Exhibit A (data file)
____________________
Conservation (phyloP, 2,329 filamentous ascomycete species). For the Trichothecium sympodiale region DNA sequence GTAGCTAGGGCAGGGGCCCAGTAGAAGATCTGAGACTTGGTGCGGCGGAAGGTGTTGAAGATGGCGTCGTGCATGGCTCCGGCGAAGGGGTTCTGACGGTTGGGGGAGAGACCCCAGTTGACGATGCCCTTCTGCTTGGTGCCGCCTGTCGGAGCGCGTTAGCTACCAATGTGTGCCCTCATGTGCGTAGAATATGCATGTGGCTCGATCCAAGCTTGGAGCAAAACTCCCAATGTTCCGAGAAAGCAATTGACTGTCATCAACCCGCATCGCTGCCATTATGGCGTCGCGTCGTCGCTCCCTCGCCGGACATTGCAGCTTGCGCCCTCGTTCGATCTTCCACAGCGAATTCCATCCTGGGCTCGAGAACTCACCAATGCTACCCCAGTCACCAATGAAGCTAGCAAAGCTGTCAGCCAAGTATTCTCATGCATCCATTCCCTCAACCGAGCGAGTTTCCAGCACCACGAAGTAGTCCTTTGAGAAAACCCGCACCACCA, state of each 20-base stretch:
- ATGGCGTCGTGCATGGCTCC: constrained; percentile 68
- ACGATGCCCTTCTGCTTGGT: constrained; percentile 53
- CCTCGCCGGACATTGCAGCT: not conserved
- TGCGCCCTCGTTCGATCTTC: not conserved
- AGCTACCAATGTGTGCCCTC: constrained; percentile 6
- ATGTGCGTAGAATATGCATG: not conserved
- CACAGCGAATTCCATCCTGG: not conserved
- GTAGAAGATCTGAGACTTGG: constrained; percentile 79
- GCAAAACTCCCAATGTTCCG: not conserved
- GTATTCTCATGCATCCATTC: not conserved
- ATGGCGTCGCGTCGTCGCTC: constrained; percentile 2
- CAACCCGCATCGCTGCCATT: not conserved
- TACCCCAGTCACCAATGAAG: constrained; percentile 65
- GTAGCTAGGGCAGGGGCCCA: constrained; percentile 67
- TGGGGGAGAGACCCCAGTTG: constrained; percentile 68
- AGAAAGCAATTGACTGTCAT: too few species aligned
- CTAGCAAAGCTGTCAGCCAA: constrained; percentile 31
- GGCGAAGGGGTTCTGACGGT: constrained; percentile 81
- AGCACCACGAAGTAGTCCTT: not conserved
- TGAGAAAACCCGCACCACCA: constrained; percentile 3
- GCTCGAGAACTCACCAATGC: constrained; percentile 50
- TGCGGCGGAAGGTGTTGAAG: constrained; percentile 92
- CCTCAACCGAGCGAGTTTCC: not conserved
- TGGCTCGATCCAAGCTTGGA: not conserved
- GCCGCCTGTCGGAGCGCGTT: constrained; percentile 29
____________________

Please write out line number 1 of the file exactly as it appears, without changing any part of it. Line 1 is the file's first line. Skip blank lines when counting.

Conservation (phyloP, 2,329 filamentous ascomycete species). For the Trichothecium sympodiale region DNA sequence GTAGCTAGGGCAGGGGCCCAGTAGAAGATCTGAGACTTGGTGCGGCGGAAGGTGTTGAAGATGGCGTCGTGCATGGCTCCGGCGAAGGGGTTCTGACGGTTGGGGGAGAGACCCCAGTTGACGATGCCCTTCTGCTTGGTGCCGCCTGTCGGAGCGCGTTAGCTACCAATGTGTGCCCTCATGTGCGTAGAATATGCATGTGGCTCGATCCAAGCTTGGAGCAAAACTCCCAATGTTCCGAGAAAGCAATTGACTGTCATCAACCCGCATCGCTGCCATTATGGCGTCGCGTCGTCGCTCCCTCGCCGGACATTGCAGCTTGCGCCCTCGTTCGATCTTCCACAGCGAATTCCATCCTGGGCTCGAGAACTCACCAATGCTACCCCAGTCACCAATGAAGCTAGCAAAGCTGTCAGCCAAGTATTCTCATGCATCCATTCCCTCAACCGAGCGAGTTTCCAGCACCACGAAGTAGTCCTTTGAGAAAACCCGCACCACCA, state of each 20-base stretch: